Read a selection of essays written by Whitney curators that explore issues at stake in art today. Recent additions include an excerpt from the Vida Americana catalogue, and an essay considering the role of narrative in the paintings of emerging artist Salman Toor.
Conversations about Art
Engage with artists, curators, writers, and scholars through insightful discussions that explore the ways in which the Whitney's collection and exhibitions connect with contemporary topics.
Dive into Our Collection
Hopper From Home
Edward Hopper's quiet, reflective scenes of everyday life are proving even more resonant today—and now you can create your own! Download these coloring pages based on Hopper artworks in the Whitney's collection, and be sure to share your creations with us on social media.
Get to know the Whitney's collection of more than 25,000 works of American art from the twentieth century to today. Reflect on your favorites or discover works new to you through advanced searches by artist name, medium, and more.
The Whitney is an inclusive, welcoming place, and we want all visitors to experience the richness and variety of American art. Learn more about key collection works by checking out our videos in American Sign Language, as well as sound descriptions and transcripts on our audio guides.
There are plenty of ways to explore Vida Americana while the Museum is temporarily closed. View photos of the exhibition's galleries, listen to the audio guide and watch related videos, and go deeper into the themes of this landmark exhibition by reading an excerpt from the catalogue, available in English and Spanish.
Check out artport—the Museum's portal to Internet art and an online gallery space for new media art commissioned by the Whitney. Journey through a website that advertises a fictitious New York City apartment that covers more than 300 million square feet, watch an artist paint fifty-six portraits in real time—and much more.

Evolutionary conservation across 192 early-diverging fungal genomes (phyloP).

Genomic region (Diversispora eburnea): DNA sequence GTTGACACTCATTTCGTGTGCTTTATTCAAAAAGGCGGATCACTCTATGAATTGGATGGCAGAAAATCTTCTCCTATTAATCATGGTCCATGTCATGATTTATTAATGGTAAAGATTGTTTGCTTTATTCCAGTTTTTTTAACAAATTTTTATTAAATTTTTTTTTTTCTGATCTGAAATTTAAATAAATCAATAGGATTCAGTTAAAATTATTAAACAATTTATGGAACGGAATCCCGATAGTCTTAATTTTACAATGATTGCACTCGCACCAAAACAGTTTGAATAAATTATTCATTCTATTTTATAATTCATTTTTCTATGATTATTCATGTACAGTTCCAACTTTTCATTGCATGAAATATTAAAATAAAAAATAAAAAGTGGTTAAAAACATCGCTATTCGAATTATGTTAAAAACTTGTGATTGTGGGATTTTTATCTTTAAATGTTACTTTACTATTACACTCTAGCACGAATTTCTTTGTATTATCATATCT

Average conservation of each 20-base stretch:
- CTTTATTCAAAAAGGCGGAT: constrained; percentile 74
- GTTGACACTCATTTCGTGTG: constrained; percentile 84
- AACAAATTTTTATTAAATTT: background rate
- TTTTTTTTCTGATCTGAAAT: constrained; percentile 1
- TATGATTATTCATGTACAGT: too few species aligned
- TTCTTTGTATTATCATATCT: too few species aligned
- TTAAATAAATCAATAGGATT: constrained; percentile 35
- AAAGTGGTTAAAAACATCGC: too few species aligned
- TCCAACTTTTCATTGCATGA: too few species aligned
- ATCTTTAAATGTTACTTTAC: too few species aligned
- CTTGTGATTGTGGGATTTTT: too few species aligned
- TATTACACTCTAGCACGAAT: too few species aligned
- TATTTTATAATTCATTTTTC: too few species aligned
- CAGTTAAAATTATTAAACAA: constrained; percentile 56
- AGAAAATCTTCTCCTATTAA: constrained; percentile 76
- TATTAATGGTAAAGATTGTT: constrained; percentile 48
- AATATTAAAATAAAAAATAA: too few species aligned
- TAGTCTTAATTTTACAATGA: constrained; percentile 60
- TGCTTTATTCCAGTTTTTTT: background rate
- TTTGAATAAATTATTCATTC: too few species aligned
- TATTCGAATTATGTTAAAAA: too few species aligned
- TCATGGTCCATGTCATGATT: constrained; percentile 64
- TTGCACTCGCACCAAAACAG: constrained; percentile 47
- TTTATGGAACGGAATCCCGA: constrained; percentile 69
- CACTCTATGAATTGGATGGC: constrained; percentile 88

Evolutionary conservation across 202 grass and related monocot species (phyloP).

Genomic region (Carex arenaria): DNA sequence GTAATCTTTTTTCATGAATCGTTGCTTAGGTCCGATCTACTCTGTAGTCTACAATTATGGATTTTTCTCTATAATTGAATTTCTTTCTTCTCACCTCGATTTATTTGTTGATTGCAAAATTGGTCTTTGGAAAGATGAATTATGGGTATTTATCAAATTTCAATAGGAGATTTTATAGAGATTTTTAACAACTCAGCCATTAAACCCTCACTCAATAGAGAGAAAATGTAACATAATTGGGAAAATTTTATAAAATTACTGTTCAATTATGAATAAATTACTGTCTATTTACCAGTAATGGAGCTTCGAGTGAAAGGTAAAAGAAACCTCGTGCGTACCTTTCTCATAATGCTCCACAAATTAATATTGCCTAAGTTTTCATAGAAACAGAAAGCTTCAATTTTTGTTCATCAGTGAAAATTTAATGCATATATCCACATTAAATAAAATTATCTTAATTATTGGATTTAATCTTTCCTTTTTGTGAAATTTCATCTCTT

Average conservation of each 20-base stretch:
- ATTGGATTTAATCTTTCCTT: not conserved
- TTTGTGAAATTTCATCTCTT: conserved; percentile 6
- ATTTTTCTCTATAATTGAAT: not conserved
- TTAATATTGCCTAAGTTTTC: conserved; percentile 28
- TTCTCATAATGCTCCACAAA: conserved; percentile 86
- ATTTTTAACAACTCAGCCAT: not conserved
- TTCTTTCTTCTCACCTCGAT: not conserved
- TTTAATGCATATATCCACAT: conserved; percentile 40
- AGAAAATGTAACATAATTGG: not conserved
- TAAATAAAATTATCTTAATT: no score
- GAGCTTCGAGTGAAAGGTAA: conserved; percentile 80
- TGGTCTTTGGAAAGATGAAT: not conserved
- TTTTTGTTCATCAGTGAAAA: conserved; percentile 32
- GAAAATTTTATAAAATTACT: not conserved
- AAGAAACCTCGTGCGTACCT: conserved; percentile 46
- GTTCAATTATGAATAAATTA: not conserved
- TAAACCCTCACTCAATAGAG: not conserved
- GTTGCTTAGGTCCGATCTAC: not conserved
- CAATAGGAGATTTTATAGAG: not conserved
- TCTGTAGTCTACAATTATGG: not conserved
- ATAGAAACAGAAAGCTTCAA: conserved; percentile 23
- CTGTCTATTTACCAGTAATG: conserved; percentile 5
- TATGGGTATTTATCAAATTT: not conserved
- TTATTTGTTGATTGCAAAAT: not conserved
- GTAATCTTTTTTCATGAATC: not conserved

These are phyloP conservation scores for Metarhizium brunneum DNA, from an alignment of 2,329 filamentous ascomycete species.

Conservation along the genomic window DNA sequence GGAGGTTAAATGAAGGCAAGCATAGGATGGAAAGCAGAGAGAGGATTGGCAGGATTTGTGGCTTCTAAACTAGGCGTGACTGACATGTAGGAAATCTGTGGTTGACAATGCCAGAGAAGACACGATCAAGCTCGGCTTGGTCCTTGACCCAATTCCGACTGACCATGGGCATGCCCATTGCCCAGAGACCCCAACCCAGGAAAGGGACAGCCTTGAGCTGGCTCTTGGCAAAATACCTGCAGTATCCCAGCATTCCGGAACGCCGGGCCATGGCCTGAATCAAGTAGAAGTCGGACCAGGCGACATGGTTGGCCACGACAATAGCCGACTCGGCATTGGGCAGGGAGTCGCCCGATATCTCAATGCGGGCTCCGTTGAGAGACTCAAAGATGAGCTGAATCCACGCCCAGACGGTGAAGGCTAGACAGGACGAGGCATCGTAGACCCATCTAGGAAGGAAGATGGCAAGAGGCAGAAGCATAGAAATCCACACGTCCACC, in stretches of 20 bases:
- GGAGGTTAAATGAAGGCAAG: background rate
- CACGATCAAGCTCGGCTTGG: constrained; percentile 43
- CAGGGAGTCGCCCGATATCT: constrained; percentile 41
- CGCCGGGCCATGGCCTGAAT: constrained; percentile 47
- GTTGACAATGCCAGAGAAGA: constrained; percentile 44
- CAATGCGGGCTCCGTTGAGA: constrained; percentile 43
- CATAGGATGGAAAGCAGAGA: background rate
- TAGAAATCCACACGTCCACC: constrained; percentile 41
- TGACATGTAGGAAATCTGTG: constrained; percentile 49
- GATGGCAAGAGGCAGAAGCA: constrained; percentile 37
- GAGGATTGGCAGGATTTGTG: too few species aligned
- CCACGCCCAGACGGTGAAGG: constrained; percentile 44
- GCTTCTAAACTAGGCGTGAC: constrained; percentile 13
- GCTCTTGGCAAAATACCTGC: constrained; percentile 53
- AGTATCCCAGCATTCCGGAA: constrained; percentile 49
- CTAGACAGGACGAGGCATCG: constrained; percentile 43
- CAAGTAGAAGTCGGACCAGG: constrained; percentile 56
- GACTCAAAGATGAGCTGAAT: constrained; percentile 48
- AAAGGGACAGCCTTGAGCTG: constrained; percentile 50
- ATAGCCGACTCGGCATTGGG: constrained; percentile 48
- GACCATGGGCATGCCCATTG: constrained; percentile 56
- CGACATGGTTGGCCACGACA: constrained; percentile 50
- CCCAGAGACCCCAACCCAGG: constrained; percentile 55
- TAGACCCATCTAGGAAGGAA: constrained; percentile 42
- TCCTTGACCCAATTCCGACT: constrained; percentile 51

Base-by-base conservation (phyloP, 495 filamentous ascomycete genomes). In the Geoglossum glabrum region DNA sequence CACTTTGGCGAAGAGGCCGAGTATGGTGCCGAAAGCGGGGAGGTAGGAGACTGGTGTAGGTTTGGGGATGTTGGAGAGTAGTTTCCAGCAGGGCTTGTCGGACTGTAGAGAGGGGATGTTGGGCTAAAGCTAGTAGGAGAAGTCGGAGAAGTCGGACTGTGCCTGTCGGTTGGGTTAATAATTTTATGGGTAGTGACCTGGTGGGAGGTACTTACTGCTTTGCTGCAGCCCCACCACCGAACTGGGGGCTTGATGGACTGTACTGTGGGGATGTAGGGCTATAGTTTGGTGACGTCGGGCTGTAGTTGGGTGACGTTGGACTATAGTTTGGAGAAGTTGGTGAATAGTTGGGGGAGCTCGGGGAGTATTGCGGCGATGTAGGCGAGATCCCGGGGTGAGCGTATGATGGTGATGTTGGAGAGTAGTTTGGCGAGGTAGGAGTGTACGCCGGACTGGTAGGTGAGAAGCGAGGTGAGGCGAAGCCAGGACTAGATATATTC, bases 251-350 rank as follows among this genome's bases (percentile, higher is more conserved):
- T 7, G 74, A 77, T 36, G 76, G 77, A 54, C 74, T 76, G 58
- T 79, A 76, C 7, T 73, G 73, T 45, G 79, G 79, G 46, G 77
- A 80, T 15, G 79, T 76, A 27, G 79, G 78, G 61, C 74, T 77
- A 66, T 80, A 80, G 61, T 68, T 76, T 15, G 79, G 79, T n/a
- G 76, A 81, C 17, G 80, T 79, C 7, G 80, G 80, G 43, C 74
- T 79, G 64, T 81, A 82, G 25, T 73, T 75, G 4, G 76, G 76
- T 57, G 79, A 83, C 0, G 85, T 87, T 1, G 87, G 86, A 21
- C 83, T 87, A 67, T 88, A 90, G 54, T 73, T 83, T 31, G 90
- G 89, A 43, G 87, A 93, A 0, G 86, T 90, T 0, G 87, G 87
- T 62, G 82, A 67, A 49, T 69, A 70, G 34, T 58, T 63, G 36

Go deeper into Whitney exhibitions past and present with these audio guides featuring insights from artists, curators, and other notable experts. With guides available for kids, videos in ASL, accessible transcripts, and Spanish translations, there's something for everyone to enjoy.
Revisit fifteen years of Whitney exhibitions right on our website. Browse photographs of the exhibitions, take in related audio and video content, and broaden your perspectives through related essays and articles by curators, historians, and other leading cultural thinkers.
Want to know which artists were featured in the first Biennial exhibition, held in 1932? Now it's easy to find out in the Biennial section of our website. Dig into the history of this Whitney hallmark—the longest-running survey of contemporary American art—by exploring the programs of all seventy-nine Biennials, as well as a wealth of digital content created for the past six exhibitions.